Sarah Hall’s sensuous and urgent virus novel

Burntcoat powerfully examines how disaster can remake people
November 7, 2021
Prospect receives commission when you buy a book using this page. Thank you for supporting us.

Burntcoat, the latest novel by the English writer and poet Sarah Hall, is about a virus called AG3—similar to Covid in many ways, but quicker to spread and deadlier. Even if you survive your first bout, you are certain to eventually die when the disease surges back within you. It spreads in the country “along lines of ethnicity and poverty, exposing the country’s bias”; desperate people fight over food while soldiers patrol the streets.

Edith Harkness, a sculptor, is making the final arrangements for her last work—a monument to the pandemic’s victims—as she herself prepares for a death that she has known for years will come from AG3. She marvels at the virus slowly killing her: “we are not separate; I continue, it continues. I admire its cleverness, and patience.”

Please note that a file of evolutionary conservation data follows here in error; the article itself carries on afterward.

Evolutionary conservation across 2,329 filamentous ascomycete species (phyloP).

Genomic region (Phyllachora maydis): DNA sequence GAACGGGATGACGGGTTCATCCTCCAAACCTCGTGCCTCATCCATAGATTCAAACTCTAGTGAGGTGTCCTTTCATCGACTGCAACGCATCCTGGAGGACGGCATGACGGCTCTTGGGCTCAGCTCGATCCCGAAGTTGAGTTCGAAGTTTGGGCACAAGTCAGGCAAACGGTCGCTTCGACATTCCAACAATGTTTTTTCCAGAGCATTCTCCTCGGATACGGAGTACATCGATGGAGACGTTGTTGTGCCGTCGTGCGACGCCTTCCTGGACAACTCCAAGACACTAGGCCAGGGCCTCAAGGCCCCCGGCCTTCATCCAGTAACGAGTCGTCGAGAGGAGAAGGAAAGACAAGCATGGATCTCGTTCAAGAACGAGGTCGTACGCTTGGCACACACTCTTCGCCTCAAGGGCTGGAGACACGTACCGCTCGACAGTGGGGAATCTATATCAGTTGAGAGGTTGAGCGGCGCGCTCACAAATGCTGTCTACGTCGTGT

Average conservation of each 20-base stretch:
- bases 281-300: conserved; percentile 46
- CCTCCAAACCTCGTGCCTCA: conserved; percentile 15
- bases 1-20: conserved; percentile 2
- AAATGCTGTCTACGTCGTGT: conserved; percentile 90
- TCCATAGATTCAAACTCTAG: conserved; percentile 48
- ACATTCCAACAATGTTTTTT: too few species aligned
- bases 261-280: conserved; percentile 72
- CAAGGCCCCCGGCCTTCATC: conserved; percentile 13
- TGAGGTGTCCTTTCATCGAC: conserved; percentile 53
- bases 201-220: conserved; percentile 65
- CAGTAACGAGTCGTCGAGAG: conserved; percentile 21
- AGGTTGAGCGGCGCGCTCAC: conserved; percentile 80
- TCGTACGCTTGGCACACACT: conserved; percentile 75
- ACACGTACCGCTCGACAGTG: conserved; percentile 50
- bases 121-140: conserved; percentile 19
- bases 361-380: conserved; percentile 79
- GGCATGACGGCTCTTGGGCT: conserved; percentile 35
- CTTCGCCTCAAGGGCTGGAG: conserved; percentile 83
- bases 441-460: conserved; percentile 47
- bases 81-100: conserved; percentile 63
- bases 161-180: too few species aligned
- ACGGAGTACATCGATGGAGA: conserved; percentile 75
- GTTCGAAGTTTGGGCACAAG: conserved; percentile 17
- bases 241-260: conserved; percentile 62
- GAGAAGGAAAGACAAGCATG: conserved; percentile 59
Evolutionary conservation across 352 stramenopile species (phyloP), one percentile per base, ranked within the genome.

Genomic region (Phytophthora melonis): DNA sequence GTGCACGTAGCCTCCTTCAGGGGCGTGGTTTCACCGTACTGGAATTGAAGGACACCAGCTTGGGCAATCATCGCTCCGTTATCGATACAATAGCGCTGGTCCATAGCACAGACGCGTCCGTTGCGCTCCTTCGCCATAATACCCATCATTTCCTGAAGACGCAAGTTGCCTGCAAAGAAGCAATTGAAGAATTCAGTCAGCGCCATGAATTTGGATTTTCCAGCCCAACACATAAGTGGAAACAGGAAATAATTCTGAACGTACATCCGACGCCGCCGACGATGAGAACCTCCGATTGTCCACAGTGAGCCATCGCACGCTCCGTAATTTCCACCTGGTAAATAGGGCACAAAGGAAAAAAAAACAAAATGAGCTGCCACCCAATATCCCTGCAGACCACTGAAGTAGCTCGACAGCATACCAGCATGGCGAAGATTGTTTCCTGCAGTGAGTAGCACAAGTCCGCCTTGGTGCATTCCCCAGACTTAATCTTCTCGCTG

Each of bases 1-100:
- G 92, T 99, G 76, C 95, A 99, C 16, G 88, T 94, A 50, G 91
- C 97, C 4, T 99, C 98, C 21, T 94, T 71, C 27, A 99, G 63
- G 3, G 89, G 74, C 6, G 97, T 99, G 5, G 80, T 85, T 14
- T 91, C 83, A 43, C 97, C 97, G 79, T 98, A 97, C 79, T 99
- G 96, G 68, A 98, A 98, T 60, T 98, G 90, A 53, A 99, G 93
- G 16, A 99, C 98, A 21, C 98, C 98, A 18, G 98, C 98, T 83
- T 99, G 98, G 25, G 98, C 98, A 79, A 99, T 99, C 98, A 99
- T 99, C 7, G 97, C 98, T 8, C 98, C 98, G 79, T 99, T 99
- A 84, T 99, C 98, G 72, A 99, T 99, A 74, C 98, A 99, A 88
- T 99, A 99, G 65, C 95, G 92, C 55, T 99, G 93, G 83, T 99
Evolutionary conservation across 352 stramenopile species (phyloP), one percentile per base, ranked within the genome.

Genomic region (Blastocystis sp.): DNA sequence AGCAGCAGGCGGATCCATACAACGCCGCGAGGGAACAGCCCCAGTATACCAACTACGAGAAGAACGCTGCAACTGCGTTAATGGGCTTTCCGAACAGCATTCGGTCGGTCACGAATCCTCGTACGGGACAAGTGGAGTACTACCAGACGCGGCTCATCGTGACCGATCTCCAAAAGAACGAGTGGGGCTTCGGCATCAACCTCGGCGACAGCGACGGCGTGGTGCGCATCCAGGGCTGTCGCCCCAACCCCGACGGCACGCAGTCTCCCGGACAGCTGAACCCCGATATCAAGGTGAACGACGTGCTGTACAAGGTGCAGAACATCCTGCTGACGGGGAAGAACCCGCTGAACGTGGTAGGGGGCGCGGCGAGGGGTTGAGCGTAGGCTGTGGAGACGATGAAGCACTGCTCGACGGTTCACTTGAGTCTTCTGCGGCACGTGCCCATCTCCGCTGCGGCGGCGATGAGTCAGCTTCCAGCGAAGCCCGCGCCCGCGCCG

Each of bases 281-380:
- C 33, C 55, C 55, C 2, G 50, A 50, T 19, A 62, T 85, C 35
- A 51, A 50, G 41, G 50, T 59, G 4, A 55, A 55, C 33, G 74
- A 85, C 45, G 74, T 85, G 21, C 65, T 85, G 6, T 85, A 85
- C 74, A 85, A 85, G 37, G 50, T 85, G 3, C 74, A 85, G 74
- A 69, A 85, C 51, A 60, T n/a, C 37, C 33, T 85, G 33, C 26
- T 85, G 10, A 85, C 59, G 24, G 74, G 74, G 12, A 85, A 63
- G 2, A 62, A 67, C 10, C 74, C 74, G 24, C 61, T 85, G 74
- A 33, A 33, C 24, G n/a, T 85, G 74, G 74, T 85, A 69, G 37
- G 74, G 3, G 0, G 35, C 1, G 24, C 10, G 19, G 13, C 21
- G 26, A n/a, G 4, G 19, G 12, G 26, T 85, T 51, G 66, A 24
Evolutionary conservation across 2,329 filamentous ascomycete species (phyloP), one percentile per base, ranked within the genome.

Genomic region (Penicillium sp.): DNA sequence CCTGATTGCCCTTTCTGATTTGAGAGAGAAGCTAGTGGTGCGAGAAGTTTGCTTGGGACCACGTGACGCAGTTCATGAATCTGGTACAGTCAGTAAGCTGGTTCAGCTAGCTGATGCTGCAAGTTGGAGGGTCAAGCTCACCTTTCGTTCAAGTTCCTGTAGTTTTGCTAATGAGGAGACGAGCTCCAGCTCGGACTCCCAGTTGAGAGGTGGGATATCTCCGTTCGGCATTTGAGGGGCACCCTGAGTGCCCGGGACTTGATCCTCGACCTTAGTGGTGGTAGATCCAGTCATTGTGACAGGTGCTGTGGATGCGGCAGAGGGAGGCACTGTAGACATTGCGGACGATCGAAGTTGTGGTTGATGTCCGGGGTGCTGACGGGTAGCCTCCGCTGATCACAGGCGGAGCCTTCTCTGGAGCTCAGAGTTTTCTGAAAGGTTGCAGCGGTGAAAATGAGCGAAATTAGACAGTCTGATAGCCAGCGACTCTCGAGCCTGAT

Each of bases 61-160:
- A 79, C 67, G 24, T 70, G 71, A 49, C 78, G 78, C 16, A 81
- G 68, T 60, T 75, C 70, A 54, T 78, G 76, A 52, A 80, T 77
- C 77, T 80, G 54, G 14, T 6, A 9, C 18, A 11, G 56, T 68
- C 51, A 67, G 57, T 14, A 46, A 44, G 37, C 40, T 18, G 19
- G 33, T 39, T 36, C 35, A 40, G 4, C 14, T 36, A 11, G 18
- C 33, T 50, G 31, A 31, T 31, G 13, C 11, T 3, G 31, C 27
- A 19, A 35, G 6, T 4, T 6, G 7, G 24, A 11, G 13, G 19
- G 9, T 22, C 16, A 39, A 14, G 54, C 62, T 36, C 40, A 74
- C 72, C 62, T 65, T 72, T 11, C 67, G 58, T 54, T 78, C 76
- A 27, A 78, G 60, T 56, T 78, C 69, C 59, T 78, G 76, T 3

Hall weaves Edith’s narration of her bleak present with her childhood spent with her mother Naomi, who had been fundamentally altered by a brain injury. The accident deprived her of a parent, Edith suggests: “When I was eight my mother died and Naomi arrived.”

While dying, Edith dwells mostly on the frenzied lockdown she spent with her lover, Halit, a Turkish waiter she met at a restaurant just as AG3 was sweeping the world. Their “useless” love is a “denial” of the horror outside; their sex feels reckless and transgressive—“the wall behind me pinned like an accomplice.”

When Halit is infected, their sex becomes even more dangerous. (“There was a different smell to your body, in the glands, coppery, sour.”) As he gets sicker, she tends to him—hoping that when she gets ill, “he will do it for me too, and there will be nothing left hidden between us.” When he does not recover, it becomes clear that the “you” of the novel is both the dead Halit and—occasionally—death itself.

The book powerfully examines how disaster can remake people. Hall’s writing is sensual and urgent throughout. Edith strengthens her sculptures by using the Japanese technique of burning cedar. After her first bout of the virus she lives simply, but the damage has left her more resilient. She is, she says, “the wood in the fire.”